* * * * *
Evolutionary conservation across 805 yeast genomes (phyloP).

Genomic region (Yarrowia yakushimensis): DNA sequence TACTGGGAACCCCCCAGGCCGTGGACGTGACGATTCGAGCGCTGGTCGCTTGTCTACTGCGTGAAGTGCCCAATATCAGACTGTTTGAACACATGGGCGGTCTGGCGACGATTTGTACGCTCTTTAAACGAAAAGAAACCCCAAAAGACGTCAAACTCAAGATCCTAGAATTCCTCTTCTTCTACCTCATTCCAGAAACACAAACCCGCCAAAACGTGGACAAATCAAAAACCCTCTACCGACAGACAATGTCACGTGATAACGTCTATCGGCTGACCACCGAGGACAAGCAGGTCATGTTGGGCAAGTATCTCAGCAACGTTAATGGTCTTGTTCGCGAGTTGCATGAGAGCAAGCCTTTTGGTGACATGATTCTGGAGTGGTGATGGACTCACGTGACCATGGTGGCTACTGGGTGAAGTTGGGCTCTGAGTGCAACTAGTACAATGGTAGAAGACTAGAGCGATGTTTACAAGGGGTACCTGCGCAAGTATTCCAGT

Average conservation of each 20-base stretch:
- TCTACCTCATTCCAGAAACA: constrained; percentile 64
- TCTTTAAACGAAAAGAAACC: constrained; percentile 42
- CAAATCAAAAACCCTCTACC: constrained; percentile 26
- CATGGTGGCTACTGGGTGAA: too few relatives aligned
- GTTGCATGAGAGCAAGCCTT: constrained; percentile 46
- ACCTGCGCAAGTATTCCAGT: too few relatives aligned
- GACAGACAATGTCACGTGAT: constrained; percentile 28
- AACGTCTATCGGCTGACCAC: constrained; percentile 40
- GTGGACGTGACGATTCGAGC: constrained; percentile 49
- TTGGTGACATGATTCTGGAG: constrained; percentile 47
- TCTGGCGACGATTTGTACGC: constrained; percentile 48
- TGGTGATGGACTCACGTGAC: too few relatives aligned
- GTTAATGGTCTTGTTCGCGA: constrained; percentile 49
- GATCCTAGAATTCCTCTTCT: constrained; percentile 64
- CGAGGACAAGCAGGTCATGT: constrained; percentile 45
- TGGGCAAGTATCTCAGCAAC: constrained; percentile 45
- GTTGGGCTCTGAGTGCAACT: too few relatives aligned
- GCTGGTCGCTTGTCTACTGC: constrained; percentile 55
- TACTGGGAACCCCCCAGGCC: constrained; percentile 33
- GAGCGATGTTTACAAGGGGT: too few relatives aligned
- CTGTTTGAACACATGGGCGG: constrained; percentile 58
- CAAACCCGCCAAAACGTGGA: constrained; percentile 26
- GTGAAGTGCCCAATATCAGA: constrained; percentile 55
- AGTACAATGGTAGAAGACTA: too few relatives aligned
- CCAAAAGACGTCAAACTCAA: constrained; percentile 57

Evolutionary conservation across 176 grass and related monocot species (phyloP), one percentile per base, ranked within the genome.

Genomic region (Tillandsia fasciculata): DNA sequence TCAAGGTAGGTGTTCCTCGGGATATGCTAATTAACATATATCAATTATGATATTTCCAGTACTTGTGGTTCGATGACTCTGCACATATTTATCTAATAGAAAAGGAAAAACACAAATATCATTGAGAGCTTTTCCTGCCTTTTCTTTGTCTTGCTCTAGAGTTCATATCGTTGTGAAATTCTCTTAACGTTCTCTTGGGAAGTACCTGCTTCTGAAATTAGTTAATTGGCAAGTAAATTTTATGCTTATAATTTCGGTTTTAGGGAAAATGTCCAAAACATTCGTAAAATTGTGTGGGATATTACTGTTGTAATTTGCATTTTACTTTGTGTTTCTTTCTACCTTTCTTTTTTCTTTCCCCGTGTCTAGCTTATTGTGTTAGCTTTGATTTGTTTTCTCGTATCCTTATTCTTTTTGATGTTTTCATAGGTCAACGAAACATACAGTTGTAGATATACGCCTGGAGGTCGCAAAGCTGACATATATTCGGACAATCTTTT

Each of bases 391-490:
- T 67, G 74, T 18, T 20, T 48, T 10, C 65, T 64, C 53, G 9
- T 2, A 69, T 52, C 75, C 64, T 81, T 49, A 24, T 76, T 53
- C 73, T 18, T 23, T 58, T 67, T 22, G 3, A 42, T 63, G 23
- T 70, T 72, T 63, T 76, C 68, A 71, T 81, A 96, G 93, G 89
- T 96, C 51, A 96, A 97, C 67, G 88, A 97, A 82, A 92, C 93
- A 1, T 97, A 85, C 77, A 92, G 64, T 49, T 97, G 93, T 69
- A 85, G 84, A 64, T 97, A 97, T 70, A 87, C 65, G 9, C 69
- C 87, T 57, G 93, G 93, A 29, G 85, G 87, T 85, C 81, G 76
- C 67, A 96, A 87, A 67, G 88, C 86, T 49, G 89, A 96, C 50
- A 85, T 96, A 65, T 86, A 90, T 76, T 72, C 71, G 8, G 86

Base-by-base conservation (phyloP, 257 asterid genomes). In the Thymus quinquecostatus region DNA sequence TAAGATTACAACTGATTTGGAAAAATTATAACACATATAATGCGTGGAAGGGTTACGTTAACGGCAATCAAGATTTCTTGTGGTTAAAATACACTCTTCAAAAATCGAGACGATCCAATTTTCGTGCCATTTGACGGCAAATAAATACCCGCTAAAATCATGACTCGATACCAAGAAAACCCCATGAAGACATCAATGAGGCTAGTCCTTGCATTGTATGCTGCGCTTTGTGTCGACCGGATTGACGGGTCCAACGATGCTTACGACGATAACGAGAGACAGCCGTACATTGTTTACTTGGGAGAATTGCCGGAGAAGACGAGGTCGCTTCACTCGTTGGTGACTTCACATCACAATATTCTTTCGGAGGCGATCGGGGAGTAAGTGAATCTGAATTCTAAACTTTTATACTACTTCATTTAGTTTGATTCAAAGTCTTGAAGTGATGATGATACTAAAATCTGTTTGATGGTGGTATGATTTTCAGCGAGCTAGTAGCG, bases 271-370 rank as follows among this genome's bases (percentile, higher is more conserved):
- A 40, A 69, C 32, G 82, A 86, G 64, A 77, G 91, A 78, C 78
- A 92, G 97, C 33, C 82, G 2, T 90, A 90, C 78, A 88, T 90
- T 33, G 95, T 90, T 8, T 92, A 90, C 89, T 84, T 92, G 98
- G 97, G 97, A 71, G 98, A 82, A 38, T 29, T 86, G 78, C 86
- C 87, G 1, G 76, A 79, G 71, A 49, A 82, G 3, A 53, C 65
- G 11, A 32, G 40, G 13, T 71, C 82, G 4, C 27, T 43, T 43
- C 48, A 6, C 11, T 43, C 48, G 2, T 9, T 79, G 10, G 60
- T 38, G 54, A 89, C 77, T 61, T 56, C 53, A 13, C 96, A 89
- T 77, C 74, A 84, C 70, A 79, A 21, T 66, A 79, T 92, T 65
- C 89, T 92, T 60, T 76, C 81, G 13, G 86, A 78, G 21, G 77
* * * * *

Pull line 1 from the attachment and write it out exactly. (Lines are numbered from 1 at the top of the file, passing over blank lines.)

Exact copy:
Evolutionary conservation across 805 yeast genomes (phyloP).